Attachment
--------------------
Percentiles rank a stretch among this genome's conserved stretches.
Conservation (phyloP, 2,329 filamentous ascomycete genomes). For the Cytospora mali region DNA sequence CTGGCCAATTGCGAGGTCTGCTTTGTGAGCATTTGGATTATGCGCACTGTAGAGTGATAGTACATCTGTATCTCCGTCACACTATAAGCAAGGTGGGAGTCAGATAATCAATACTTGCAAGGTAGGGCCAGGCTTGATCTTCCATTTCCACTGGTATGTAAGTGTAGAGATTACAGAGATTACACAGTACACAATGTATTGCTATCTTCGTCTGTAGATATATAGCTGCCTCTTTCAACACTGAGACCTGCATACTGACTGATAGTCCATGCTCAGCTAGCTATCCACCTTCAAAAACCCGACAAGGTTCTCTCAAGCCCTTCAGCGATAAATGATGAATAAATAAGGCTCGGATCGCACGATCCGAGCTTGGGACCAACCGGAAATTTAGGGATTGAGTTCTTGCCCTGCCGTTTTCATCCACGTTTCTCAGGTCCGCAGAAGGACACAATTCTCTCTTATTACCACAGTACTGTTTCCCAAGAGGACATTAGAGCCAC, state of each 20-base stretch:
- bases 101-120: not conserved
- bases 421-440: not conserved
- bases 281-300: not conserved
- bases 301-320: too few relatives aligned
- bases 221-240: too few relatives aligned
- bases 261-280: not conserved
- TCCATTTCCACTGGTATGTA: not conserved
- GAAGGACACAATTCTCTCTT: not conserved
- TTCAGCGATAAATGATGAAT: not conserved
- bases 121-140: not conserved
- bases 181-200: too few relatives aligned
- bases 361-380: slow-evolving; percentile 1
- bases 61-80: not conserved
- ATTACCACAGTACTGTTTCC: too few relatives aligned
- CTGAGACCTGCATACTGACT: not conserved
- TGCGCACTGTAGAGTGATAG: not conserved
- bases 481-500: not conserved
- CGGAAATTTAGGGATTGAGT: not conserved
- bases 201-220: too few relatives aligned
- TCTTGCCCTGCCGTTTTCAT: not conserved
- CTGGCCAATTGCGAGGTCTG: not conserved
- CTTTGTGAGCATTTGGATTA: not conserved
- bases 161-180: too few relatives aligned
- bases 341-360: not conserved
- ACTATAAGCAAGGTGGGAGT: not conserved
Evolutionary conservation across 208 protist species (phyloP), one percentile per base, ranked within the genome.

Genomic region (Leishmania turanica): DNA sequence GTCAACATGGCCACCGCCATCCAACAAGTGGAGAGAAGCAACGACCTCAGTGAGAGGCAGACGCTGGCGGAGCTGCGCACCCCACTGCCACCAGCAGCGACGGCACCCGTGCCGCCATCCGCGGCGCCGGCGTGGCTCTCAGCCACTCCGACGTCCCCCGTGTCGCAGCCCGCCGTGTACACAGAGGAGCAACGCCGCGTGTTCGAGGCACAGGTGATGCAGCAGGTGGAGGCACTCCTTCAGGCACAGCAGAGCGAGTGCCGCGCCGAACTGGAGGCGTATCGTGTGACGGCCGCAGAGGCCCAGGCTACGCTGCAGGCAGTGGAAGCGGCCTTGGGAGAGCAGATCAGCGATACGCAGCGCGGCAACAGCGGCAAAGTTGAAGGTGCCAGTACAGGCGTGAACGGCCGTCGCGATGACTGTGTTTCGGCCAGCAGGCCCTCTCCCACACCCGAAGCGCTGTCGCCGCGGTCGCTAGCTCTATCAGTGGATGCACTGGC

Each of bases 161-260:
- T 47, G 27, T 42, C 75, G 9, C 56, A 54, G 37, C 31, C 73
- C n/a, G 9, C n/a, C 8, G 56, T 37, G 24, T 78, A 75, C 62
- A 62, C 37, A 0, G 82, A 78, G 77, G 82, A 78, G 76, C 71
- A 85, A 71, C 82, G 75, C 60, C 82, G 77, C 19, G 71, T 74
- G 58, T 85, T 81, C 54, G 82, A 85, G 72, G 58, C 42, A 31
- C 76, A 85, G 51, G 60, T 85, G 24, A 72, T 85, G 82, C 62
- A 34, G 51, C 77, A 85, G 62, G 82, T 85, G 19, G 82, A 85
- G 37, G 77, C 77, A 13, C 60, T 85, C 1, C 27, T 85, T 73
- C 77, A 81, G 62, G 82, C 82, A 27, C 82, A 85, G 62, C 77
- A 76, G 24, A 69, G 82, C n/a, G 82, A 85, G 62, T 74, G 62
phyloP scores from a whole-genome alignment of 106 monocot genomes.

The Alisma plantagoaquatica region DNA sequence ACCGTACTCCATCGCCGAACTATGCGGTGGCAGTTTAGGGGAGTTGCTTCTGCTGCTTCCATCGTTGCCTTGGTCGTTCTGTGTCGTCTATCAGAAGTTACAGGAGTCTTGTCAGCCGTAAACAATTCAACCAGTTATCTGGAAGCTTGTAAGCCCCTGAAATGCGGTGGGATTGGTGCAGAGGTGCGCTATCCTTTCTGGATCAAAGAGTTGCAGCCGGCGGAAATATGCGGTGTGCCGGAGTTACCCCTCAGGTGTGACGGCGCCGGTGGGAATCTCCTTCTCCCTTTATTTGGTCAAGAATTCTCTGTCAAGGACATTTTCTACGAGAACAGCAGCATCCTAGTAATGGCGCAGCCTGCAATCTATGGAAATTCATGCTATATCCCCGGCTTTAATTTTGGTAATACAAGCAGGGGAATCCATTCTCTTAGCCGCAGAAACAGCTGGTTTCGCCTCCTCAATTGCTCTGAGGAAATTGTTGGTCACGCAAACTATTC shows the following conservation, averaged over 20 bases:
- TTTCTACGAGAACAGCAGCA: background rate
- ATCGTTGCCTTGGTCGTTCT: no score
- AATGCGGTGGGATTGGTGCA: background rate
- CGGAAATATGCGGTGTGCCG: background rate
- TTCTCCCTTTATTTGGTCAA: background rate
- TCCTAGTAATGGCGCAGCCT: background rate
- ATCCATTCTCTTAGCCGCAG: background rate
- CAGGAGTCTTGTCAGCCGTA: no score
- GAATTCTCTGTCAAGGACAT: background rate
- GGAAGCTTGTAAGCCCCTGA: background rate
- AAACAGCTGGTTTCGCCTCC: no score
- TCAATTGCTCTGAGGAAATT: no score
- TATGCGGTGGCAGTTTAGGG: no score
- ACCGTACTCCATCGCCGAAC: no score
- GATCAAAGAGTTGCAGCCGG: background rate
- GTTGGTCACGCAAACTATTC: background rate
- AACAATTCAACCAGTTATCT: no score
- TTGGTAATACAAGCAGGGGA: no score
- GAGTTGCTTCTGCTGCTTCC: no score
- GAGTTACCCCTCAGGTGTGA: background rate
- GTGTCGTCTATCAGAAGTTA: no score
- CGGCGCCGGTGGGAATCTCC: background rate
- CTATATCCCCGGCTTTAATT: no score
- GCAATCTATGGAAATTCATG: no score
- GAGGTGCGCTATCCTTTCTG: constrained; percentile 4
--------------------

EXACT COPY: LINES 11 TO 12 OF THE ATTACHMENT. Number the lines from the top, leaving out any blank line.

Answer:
- TTCAGCGATAAATGATGAAT: not conserved
- bases 121-140: not conserved